In 1886, Rousseau submitted work to the first Salon des Independants.  Rousseau would participate in the Salon des Independants every year between 1886 and 1910, except the ones in 1899 and 1900.  Anyone could participate in the Salon des Independants, as long as they paid the exhibition fee, and it quickly became a refuge for revolutionary and under-appreciated artists.  Rousseau's work would hang along side many other struggling artists, namely Georges Seurat, Paul Cezanne, Paul Gauguin, and Vincent Van Gogh.

In 1888, Rousseau's first wife, Clemence, died at the young age of 37, of tuberculosis.  The memory of her would figure greatly in much of his future work.  In Promenade in the Forest of Saint-Germain, which he finished in 1890, Clemence is seen alone in the woods where they once liked to go on Sunday walks.  Her hand covers her heart, signifying passion or love, and the branch above her head, which is conspicuously cut off, might signify death.  Clemence is looking back with longing, but she must go on alone, leaving behind Rousseau and the children.  Promenade in the Forest of Saint-Germain was shown at the Salon des Independant, but because of its special meaning, it was not listed for sale.

Henri Rousseau often painted exotic jungle scenes populated with strange plants and animals.  While Rousseau did serve in the Army during the French incursion in Mexico, he was left stateside during the affair.  In fact, Rousseau never left France during his entire life; he was inspired to make his jungle paintings from his frequent visits to the Paris Zoo and the botanical gardens.  In 1890's there was a growing interest within the European public for exotic scenes from the tropics.  The late 19th century was the height of colonialist imperialism, and people were curious about the overseas territories that they felt belonged to them.  The darker aspects of colonialism, its exploitation of people and resources, was then unknown to most people back home.

Rousseau's first jungle landscape, Tiger in a Tropical Storm (Surprised!) was exhibited in 1891 in the Salon des Independants, and found a small, receptive audience.  Simultaneously, Paul Gauguin was making art in Tahiti, and British author Rudyard Kipling was publishing the first of many stories and poems about India.  Despite the public's new interest in exotic subject matter, the critics were particularly savage, and once again ridiculed his work for what they perceived as an amateurish style.  In response, he would abandon the jungle landscape genre for some time.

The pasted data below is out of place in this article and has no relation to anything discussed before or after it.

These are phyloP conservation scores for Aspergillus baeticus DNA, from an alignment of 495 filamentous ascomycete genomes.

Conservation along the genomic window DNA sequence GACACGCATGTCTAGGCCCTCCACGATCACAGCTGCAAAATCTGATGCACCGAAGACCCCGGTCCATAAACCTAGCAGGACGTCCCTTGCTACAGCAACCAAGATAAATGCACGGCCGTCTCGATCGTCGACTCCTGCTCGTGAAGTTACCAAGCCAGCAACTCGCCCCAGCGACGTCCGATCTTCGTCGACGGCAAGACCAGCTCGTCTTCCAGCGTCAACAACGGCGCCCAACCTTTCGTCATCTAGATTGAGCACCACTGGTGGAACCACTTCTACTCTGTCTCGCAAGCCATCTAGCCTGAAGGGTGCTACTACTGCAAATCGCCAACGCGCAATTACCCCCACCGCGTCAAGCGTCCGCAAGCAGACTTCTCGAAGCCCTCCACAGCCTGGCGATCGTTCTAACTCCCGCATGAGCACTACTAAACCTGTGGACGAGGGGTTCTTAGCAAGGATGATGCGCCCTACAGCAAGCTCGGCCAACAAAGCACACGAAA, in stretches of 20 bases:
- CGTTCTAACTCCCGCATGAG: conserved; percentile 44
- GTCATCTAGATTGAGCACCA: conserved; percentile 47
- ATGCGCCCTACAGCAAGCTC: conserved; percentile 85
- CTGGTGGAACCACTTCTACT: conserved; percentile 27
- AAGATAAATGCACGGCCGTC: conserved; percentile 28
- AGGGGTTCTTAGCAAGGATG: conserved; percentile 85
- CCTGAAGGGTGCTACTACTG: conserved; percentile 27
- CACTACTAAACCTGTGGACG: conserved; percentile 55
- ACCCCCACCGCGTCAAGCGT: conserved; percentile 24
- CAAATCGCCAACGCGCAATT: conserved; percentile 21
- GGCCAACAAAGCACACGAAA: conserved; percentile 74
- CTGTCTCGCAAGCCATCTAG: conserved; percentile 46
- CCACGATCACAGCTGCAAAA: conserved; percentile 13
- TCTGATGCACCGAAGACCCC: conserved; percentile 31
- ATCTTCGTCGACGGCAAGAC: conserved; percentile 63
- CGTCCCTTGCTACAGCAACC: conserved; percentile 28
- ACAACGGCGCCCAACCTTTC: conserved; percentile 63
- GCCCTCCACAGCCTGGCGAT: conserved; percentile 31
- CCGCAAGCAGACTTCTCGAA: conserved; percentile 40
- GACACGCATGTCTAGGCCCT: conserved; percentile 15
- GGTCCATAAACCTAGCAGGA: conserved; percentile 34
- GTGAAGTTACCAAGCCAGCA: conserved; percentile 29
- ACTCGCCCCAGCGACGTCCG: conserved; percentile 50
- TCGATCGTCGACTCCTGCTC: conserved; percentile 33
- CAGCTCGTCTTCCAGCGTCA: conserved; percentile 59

In 1893, Rousseau asked for permission to retire early from the Customs House to paint full-time.  He was 49.  Rousseau's superiors and fellow workers had long supported him in his pursuit of painting, giving him the lighter work and  allowing him to paint while on the job.  His resignation was accepted and Rousseau moved with his family to the Montparnasse district in Paris, where he quickly established a studio.  Montparnasse, with its cheap rents and bohemian culture, would soon become famous for its population of young, struggling artists from around the world.

During all of the 1890's Rousseau continued to seek official patronage.  In 1893 he wrote a letter to the President of the Republic seeking assistance, and was rejected.  In 1898 he offered his painting, The Sleeping Gypsy, to the mayor of Laval for a considerable sum of money.  His offer was rejected.  In the same year, he submitted his plans for the decoration of the Vincennes Town Hall, and was rejected.  Two years later, in 1900, Rousseau offered to paint the Asnieres Town Hall, but was once again, rejected.

Rejected by the official art establishment and continually rebuffed in his attempts to find patronage and public commissions, Rousseau soon began to run into financial problems and he accumulated debts.  To make ends meet, he took up work as a part-time salesman for the Le Petit Journal, offered drawing lessons, and occasionally worked as a street musician.  Rousseau was a talented violinist and even managed to have a waltz he wrote for his first wife, Clemence, published by the Literary and Musical Academy of France. 

One day in 1908, a young Pablo Picasso was out shopping at the Père Soulier when he came across a stack of canvases being sold as work to be repainted over.  One of the paintings was a work by Henri Rousseau.  Picasso loved the painting and bought the canvas for five francs.  He did not see the work as amateurish and childlike, he saw it as charmingly nonconformist, as something unsullied by academia.  Rousseau had always tried to establish himself as a traditional painter, yet it was Picasso and the avant-garde artists, those rebelling against the academic tradition, who ended up championing his work.